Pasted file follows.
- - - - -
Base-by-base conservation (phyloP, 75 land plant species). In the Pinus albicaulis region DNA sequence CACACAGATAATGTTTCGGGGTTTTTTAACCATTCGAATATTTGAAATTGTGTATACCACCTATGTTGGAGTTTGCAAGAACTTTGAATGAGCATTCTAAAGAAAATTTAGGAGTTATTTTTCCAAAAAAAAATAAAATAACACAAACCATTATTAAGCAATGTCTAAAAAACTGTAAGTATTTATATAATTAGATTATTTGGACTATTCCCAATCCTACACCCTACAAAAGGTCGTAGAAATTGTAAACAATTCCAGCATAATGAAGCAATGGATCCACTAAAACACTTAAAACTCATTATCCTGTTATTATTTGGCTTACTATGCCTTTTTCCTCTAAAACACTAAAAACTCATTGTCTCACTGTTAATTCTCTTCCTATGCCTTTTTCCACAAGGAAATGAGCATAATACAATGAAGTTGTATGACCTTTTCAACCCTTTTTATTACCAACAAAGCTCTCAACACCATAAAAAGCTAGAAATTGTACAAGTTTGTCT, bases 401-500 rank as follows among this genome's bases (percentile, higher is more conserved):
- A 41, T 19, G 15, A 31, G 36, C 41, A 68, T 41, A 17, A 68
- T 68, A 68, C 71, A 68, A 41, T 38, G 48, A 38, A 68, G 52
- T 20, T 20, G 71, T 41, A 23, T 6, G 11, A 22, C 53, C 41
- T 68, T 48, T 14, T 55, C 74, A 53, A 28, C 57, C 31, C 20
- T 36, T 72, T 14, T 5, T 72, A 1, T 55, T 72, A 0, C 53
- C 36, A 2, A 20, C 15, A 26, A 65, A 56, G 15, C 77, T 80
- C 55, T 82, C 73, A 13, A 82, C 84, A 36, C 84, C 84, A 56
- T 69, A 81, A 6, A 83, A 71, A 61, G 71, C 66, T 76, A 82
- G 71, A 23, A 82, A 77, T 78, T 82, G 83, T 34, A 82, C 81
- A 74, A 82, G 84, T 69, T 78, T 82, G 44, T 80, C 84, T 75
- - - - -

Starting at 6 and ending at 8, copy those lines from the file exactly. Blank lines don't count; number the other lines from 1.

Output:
- T 36, T 72, T 14, T 5, T 72, A 1, T 55, T 72, A 0, C 53
- C 36, A 2, A 20, C 15, A 26, A 65, A 56, G 15, C 77, T 80
- C 55, T 82, C 73, A 13, A 82, C 84, A 36, C 84, C 84, A 56